But doesn’t the Vatican run more AIDS clinics than any country? So Widdecombe says, although the fact she quotes it anonymously isn’t inspiring. If nothing else, the idea of the Catholic church treating HIV is somewhat irrelevant given the amount it causes, both by denying aid to countries which refuse to ban contraception and having its priests teach their churchgoers condoms don’t work. (Don’t blame their lack of education – Ratzinger himself claimed so.) Having a lot of hospitals, moreover, doesn’t mean that any of them are especially effective or successful, and having more clinics than anyone else worldwide doesn’t necessarily point to good provision at nationally. In South Africa for example, the country with more AIDS-related deaths than any other, only a minority of medical care is Catholic; in India, tied at second-worst with Nigeria, only 3226 of tens of thousands of hospitals and clinics are church-run. Having more than any country globally doesn’t mean the Vatican does much for any particular one.

Given all this, who could doubt the church’s nous for publicity? With their centuries of oppression and malign conventions going unchallenged for so long, it can only be that the Catholic church are the spin doctors of history, the greatest PR men in the world (and ‘men’, here, is the representative term). As for Ann Widdecombe, I can only conclude her either to be stupid or morally deranged. Don’t let this woman’s rhetoric fool you, don’t give her organisation any more second chances, and please, please don’t keep her on Strictly Come Dancing.

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  1. I remember an interview with Campbell where he recalled that ‘We don’t do God’ was just trying to wrap up the interview (which he had been intending before the question), so I don’t think it was about stopping Blair from saying ‘what he wanted to say’, more just stopping Blair from saying anything.

    //For one thing, the line from Matthew is a misquote: in my own King James, Jesus actually says ‘do not your alms [“acts of righteousness” in the New International Version] before men, to be seen of them’. For another, the point of the verse is to do good for the sake of it, rather than just for show – it gives absolutely no instruction to keep quiet about things.//

    That verse doesn’t, no, but what about verses 3, 4, 6, 17 and 18?

    //As a matter of fact, the New Testament is strongly pro-publicity. Only one chapter earlier, Jesus says ‘Let your light so shine before men, that they may see your good works’. Saint Peter, considered the first Pope by Catholics, later instructs tells his readers ‘be ready always to give an answer’ in literal defense of their faith. The entire Book of Acts even details Christianity’s first marketing campaigns. Forgive the theology lesson, but Widdecombe’s ‘quite specific divine injuctions’ against public advocacy don’t exist.//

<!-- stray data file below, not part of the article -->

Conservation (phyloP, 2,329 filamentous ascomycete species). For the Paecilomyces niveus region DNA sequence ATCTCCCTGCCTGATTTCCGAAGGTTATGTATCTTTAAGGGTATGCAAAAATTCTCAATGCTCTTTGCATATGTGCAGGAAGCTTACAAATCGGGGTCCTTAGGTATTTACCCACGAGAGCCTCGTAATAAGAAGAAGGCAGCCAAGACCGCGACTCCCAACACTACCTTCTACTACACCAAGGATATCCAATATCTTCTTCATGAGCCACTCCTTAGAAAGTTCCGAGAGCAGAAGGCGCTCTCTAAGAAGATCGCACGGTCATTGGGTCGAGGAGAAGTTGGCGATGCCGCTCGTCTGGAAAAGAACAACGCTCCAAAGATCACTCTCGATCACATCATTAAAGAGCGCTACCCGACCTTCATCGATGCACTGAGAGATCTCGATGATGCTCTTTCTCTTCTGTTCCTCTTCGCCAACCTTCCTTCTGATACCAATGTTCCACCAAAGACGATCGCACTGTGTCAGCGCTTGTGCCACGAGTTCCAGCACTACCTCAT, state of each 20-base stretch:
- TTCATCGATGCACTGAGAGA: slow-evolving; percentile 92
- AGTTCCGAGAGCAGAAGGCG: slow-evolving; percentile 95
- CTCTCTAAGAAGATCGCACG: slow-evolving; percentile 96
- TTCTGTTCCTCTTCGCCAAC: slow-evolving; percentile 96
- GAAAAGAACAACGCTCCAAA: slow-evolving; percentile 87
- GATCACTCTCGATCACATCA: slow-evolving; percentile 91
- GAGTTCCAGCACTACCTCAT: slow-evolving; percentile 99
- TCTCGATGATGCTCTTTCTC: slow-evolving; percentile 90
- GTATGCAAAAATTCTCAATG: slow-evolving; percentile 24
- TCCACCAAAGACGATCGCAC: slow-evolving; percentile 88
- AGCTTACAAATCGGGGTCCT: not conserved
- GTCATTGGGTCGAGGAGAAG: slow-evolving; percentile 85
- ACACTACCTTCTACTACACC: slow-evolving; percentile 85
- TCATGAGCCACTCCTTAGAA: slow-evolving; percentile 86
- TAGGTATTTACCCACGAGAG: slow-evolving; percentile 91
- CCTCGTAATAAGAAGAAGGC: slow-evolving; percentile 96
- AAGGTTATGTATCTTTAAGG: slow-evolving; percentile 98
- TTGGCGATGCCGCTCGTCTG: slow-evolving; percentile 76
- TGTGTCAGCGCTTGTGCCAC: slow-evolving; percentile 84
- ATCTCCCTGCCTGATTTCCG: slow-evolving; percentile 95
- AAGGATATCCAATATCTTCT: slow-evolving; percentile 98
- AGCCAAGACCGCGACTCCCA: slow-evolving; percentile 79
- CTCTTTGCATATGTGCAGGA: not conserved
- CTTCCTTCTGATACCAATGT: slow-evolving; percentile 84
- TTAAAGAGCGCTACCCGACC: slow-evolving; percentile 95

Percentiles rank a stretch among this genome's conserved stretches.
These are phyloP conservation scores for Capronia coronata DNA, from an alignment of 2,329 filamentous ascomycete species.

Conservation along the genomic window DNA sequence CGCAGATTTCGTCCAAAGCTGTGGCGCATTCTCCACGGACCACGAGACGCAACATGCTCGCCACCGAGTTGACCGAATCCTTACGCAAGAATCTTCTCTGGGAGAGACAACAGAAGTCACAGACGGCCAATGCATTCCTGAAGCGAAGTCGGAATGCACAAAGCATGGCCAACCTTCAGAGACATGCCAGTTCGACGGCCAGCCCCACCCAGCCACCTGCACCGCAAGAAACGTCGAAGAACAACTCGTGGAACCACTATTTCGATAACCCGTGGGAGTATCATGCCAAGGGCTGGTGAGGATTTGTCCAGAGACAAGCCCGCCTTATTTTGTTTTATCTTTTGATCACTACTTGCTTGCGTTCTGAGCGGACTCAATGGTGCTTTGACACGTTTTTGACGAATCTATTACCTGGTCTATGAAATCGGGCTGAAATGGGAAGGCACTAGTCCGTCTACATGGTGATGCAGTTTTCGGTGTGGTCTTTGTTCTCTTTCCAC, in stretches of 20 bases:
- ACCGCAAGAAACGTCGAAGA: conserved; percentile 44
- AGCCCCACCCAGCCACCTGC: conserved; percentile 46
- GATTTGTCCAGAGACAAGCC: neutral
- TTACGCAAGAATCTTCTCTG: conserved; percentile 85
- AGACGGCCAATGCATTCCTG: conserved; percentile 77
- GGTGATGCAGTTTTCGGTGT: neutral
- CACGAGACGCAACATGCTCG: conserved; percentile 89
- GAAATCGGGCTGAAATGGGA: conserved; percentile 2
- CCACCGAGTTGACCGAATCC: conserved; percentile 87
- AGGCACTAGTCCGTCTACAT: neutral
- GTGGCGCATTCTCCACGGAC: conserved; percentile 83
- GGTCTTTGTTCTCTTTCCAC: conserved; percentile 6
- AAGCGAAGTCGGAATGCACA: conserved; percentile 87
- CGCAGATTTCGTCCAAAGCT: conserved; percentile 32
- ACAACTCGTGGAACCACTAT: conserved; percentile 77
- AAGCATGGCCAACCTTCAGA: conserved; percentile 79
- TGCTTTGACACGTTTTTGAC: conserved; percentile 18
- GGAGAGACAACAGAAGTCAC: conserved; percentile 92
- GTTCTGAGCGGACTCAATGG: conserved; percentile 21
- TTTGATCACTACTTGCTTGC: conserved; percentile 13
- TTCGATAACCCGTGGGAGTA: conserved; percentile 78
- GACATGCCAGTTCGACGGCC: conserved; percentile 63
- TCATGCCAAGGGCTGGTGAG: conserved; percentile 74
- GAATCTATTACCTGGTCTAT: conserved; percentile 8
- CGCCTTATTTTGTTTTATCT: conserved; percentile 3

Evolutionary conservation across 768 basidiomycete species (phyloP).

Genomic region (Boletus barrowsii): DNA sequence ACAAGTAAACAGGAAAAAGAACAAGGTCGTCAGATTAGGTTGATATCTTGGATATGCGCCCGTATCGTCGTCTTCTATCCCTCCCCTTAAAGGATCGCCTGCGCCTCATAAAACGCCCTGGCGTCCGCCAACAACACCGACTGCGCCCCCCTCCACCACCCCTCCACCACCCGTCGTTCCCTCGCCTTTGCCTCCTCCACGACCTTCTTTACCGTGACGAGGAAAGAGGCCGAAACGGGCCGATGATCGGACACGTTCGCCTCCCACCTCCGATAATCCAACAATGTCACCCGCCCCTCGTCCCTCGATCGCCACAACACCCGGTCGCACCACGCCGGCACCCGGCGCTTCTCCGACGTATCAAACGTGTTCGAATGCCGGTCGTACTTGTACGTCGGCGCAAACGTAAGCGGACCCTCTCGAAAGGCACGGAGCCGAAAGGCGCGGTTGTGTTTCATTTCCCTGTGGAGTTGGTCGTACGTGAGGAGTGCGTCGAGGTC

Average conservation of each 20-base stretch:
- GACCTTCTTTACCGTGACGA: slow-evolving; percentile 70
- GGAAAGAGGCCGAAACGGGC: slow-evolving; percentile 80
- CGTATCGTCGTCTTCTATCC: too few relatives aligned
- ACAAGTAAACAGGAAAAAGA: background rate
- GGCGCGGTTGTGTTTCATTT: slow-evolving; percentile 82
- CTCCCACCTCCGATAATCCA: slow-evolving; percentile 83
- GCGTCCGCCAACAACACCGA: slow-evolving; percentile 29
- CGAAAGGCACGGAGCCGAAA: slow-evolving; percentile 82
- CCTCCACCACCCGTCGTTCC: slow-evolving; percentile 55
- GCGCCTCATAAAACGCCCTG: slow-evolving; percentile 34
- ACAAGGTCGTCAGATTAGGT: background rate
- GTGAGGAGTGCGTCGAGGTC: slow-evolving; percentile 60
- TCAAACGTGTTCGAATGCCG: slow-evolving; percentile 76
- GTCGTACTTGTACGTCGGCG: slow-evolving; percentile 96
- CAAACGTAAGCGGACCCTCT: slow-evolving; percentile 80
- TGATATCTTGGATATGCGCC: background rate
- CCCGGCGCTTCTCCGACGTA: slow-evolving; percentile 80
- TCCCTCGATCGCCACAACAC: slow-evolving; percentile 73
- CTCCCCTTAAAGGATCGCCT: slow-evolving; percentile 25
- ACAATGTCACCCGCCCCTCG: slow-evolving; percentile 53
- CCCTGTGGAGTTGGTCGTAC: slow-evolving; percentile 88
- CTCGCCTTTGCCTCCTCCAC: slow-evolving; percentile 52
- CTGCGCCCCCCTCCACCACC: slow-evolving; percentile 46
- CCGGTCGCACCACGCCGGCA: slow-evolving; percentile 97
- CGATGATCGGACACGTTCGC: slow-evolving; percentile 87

Peter’s was more about apologetics and reasoning than showing off good works – I think Widdecombe’s statements concern the latter. Similarly, with Acts, the publicity is related to spreading their message as opposed to letting everyone else know what good stuff they’ve been up to.

    //The humiliating admission of sins to authority, considered imperative by Catholics the world over, not only creates feelings of dependency and constant supervision but also gives corrupt members of the clergy power over their congregation by means of blackmail. On then to the cognitive bias instilled in worshippers without education: especially in the third world, the church attributes all illnesses and misfortunes to the Devil and all sudden happy events to Christ, leaving followers with no sense of personal responsibility and stopping them making impartial judgements.//

    I imagine any institution that demanded confessions of guilt in such an Orwellian fashion would very much leave followers with a sense of personal responsibility…

    //Defending the Vatican against the charges of the sex abuse scandal, she points out that 98% of American priests did not face charges. This may be true, but the remaining 2% consisted of over 20,000 clergy – an enormously disproportionate number compared with any other U.S. organisation’s operatives. The majority of child molestation does occur within families, as she likewise says, but these for the most part are the child-rapists who are restricted to their own relatives. In any one congregation a priest will have access to the entire families of his audience, in some cases hundreds of infants, meaning those 20,000 likely committed a horrific number of attacks. The fact many of them were moved between diocese no doubt worsens this fact. Given their culture of secretive confession and power relationships, we can also be sure many silenced their victims with blackmail and went unchallenged.//

    The 2% were those who have had allegations against them, not the amount who were actually guilty. *Cue, “But it’s still a huge amount! How can you be OK with that?! It’s disgusting!”* Yes, I know, it’s wrong.

    //As for its accountability, we are told the church ‘merely apologised and asked for forgiveness’. This is true, but when Widdecombe asks why the Holy See should be expected to know about the level of paedophilia in its ranks, not being incredulous is somewhat difficult. Considering Pope Benedict’s worldwide letter instructing every bishop to notify him of cases, as well as his reputation for micromanaging all other areas whilst heading the Congregation for the Doctrine of the Faith, the suggestion he was unaware of abuse is ludicrous. As for the idea no one took these cases seriously in the past – Ann Widdecombe mentions not reporting child abuse as a Samaritan, as if to suggest this was a good thing – then if Catholicism’s leaders didn’t see the harm of child molesters, how can it claim moral authority at all?//

    I don’t think she did claim that the Pope had no idea. I’m not sure about the specifics of the child abuse scandal and I’m not going to be as uncritical as many are about the Pope’s involvement (i.e. the ‘knowledge’ most people have is really just a selection of polemical articles from newspapers) – c.f. http://www.guardian.co.uk/commentisfree/belief/2010/apr/15/pope-mob-benedict-misreading-abuse which covers some of the cases Dawkins cited against the Pope.

    //But doesn’t the Vatican run more AIDS clinics than any country? So Widdecombe says, although the fact she quotes it anonymously isn’t inspiring. If nothing else, the idea of the Catholic church treating HIV is somewhat irrelevant given the amount it causes, both by denying aid to countries which refuse to ban contraception and having its priests teach their churchgoers condoms don’t work. (Don’t blame their lack of education – Ratzinger himself claimed so.)//

    Ratzinger is the most misquoted/proof-texted man alive, imo. Would you be able to clarify in what sense he claimed condoms don’t work (i.e. what do they not work as?)?